|A percolation model for water and electrical conduction in wood with implications for durability|
Recently, researchers at the Forest Products Laboratory and University of Wisconsin have developed a new model of electrical conduction in wood that provides a good fit to experimental data, offers insight into the mechanism of conduction, and integr ...
Highlight ID: 170
|Centennial Edition, Wood Handbook—Wood as an Engineering Material|
The Wood Handbook—Wood as an Engineering Material serves as a primary reference document for a wide variety of users-from the general public through architects and design engineers who use wood in highly engineered structures. ...
Highlight ID: 153
|Modeling indoor humidity in homes|
Indoor humidity levels in a home influence not only occupant comfort and indoor air quality but also the durability of the building, especially in cold climates. Researchers at the Forest Products Laboratory undertook a critical assessment of the lit ...
|Paper Poised to Fill New Gaps as Insulation:|
Buildings account for 40% of energy usage in the United States. In a world that stresses increased levels of responsible energy use, ensuring that new and existing construction is as efficient as possible will be vital to meeting our nation's sustainability goals. Wood has long been the material of ...
|January is National Radon Action Month:|
The hustle and bustle of the holiday season is over and here in Wisconsin, the weather is cold. Our doors and windows are closed, and that’s one of the first steps in getting good results from a radon test...
|What Can Be Done to Promote Long Service Life from Wood?|
Build Green: Wood Can Last for Centuries provides many helpful tips for the homeowners...
|Tips for Protecting Other Wood Structures|
According to Build Green: Wood Can Last for Centuries, the same principles of decay that are applicable to buildings also apply to wooden decks, fences, boardwalks, pergolas, gazebos, planters, and playground structures...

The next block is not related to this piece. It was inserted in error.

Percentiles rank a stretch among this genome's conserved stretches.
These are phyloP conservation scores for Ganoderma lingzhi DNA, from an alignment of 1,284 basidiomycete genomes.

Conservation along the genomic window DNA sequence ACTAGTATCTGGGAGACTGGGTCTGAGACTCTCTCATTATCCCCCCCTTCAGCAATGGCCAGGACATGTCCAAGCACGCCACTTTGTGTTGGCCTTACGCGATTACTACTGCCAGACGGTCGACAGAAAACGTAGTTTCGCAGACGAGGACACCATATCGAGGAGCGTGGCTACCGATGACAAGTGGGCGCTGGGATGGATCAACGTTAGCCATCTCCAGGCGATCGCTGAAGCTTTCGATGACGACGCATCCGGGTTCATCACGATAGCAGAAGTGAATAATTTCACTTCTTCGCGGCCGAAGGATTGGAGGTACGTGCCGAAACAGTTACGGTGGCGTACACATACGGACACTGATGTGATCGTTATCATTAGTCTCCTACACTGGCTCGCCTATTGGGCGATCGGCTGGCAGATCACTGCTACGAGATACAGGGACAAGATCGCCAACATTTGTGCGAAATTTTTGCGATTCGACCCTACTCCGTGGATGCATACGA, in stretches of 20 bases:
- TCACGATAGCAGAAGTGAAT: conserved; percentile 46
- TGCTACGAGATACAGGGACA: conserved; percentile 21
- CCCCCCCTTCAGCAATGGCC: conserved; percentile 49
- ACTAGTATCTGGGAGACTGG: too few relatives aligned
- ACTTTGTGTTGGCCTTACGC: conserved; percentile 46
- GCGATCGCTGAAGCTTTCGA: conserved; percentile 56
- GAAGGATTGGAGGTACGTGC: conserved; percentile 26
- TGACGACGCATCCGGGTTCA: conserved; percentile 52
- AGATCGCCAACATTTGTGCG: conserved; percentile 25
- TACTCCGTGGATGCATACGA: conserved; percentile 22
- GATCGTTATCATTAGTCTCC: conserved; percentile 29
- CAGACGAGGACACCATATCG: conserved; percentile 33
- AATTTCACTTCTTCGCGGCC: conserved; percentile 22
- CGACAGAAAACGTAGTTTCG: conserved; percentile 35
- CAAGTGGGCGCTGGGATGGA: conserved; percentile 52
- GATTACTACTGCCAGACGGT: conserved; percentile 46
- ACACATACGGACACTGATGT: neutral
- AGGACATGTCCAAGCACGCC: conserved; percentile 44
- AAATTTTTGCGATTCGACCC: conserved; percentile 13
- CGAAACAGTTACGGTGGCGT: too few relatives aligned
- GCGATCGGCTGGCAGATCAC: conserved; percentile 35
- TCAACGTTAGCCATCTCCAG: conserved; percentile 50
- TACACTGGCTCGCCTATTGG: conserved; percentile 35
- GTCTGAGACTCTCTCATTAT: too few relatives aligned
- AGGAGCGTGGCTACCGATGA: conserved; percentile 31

|Does Painting Protect from Wood Decay?|
Carol Clausen and Samuel Glass tell us about another easy and inexpensive trick for preserving your building projects in Build Green: Your Wood Can Last for Centuries. Coatings that form a moisture-impervious film are effective in preventing decay if the seal where two pieces of wood are joined is k...
|Keeping Wood Dry Isn't Always Enough:|
Build Green: Wood Can Last for Centuries by Carol Clausen and Samuel Glass tells us that most wood-decay problems only occur when decay fungi grow in wet wood. But one kind of fungus is uniquely capable of transporting its own water from a source of moisture (usually soil) into wood that is typical...
|Condensed Moisture-Another Source of Wood Decay|
Build Green: Wood Can Last for Decades warns the homeowner of yet another danger: moisture that can condense, accumulate in wood, and lead to decay in walls, attics, and crawl spaces.The causes of this condensation are a source of moisture, a way for moisture to be transported into wood, and a lack ...
|Wood Decay from Water Flowing off the Roof|
In Build Green: Wood Can Last for Centuries, Carol Clausen and Sam Glass write about yet another way that moisture decays wood. Many decay problems are caused by roof construction that does not allow rain to move off the roof and away from the house. In some houses, water flow over the roof is inter...
|Rain Seepage--Another Source of Wood Decay|
Build Green: Wood Can Last for Centuries by Carol Clausen and Sam Glass tells about how rain seepage can cause wood decay. Decay frequently occurs in joints, where boards or beams are joined together, while the rest of the structure remains sound. One reason is that water gets trapped in the joints....
|Investigating Historic Wood Moisture Data|
Wood and water have a delicate relationship. For over a century, the Forest Products Laboratory (FPL) has provided data on how wood products and moisture interact under various conditions. This includes equilibrium moisture content (EMC) values of wood for given temperature and relative humidity con...
In Build Green: Wood Can Last for Centuries, Carol Clausen and Sam Glass remind readers that moisture causes wood to decay, and another source of moisture that the homeowner must guard against is frequent rains...
|Opportunity Knocks…on Wood|
Research at FPL often works toward moving new or improved wood products into mainstream use. Cross-laminated timber (CLT) is one such product. CLT is a solid panel made of bonded layers of lumber intended for roof, floor, or wall applications. It is a highly “green” material made from an abund...
|Protecting Wood Buildings from Moisture Damage|
Protecting wood against moisture damage is key to long-lasting durability for wood structures. In "Build Green: Wood can last for Centuries," FPL wood-protection experts Carol Clausen and Samuel Glass explain why wood decays and how homeowners can best protect against moisture-related damage...